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Costs of climate change spur greening of business

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This ethical quandary is one reason corporate leaders can think of themselves as doing good while also doing well in business terms – at least to the extent that they reduce waste, conserve energy, and produce greener goods and services. The Economist reports:

"For some companies the gains to be had from cutting waste and improving energy use are very large. United Technologies Corporation (UTC), whose products range from aerospace to air-conditioning systems, has reduced its carbon footprint by 19% over the past ten years even as it has doubled its output, according to George David, the CEO. 'We've had an explosion of doing more with less,' he says."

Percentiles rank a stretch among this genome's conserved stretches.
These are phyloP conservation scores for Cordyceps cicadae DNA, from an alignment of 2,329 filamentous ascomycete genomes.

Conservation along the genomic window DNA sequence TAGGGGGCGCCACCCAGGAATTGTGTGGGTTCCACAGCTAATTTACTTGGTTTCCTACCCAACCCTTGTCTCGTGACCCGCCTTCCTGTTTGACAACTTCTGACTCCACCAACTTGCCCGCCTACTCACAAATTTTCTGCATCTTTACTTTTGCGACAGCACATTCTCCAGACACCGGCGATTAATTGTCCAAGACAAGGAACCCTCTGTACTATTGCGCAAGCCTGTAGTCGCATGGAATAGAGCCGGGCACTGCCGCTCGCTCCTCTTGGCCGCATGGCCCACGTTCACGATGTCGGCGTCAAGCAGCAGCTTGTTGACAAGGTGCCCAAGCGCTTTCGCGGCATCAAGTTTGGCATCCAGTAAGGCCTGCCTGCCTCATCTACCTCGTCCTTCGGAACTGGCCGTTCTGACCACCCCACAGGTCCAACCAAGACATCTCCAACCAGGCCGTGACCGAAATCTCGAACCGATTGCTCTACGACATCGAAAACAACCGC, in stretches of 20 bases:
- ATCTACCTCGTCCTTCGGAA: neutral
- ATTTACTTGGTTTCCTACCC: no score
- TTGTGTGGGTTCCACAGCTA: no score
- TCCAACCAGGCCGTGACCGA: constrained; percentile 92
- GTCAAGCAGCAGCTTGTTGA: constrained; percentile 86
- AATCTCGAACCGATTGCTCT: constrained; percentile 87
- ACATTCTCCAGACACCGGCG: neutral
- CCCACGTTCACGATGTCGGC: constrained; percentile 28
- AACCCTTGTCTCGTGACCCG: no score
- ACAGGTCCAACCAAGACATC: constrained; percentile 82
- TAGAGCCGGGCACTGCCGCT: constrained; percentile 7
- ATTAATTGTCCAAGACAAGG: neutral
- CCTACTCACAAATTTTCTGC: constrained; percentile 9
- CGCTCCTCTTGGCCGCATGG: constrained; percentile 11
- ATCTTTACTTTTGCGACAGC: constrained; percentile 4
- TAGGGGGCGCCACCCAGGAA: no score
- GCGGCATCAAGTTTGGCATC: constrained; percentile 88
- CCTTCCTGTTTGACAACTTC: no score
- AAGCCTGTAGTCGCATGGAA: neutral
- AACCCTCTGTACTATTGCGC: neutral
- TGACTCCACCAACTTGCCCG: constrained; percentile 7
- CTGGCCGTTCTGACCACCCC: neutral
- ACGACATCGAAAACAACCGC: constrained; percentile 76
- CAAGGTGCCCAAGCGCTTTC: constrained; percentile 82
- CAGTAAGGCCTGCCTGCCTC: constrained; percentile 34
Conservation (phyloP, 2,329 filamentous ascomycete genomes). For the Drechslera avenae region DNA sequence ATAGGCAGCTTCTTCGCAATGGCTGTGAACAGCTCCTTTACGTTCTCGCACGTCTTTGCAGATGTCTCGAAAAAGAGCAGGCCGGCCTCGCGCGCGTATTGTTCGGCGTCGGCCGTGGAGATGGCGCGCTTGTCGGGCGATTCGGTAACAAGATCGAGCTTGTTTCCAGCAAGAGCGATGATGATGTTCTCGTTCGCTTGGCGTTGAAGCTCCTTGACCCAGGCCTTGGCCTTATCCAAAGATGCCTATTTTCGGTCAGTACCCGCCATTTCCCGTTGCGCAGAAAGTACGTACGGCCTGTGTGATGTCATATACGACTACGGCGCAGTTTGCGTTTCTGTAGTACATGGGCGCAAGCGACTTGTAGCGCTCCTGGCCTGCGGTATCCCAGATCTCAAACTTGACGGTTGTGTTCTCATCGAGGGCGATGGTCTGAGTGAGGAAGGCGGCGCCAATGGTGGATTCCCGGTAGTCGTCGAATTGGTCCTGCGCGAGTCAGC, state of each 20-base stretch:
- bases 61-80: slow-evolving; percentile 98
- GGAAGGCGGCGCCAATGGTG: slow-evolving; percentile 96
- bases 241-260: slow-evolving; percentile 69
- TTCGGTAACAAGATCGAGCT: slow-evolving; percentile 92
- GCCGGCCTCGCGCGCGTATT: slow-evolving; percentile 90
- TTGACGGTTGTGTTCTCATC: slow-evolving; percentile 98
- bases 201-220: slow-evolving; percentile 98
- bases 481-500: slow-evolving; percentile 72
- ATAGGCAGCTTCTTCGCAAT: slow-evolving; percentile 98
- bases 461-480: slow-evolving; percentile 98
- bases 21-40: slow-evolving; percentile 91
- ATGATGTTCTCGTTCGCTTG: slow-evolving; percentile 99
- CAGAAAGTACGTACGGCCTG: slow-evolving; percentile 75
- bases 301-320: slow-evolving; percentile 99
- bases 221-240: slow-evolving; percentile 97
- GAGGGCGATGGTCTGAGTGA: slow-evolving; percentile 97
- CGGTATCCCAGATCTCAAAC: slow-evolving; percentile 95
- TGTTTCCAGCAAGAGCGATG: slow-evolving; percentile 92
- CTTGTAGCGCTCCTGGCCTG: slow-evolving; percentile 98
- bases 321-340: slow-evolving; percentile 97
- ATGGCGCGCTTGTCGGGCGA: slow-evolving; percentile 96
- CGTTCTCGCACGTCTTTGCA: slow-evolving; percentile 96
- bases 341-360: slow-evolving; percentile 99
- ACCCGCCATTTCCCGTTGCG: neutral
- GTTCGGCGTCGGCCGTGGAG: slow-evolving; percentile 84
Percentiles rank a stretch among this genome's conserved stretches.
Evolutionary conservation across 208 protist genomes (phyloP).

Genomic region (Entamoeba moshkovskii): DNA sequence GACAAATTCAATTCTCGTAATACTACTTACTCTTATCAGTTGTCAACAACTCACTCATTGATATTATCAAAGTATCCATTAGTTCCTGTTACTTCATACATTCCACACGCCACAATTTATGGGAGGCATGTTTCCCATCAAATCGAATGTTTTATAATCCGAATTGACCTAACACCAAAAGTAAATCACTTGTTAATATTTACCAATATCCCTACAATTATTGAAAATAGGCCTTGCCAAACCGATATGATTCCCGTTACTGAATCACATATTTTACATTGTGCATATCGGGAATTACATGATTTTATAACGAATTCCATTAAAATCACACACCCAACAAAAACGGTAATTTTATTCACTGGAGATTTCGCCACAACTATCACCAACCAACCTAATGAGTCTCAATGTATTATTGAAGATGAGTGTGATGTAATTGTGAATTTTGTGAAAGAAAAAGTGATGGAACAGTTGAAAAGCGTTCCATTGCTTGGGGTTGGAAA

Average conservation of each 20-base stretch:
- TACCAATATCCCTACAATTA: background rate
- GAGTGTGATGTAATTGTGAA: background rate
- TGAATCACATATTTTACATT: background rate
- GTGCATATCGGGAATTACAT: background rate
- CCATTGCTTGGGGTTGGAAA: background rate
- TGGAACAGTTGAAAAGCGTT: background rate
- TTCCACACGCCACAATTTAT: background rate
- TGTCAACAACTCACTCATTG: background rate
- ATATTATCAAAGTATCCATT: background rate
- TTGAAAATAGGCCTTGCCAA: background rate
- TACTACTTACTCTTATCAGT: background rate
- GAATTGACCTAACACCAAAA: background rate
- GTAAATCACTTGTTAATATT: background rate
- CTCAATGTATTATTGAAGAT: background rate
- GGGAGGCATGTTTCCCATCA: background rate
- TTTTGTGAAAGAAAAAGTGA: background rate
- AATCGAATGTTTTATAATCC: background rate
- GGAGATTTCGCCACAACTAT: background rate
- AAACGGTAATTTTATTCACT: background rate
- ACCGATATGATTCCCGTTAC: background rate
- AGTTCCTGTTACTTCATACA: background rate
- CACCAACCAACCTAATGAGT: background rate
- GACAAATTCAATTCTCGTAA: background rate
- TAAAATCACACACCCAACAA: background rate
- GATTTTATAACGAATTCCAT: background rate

While increasing numbers of corporations have signed on to such green business groups as the US Climate Action Partnership, they're also keen to influence whatever legislation Congress might enact to limit greenhouse-gas emissions, reports McClatchy Newspapers.

" 'In the last year there's been a sea change' in business thinking on a mandatory federal emissions policy, said Truman Semans, the director for marketing and business strategy for a group of large U.S. companies at the Pew Center on Global Climate Change's Business Environmental Leadership Council. The council comprises 44 companies with $2.8 trillion in market capitalization, a sizable chunk of the world economy. Most favor a mandatory market-based emissions policy, Semans said."
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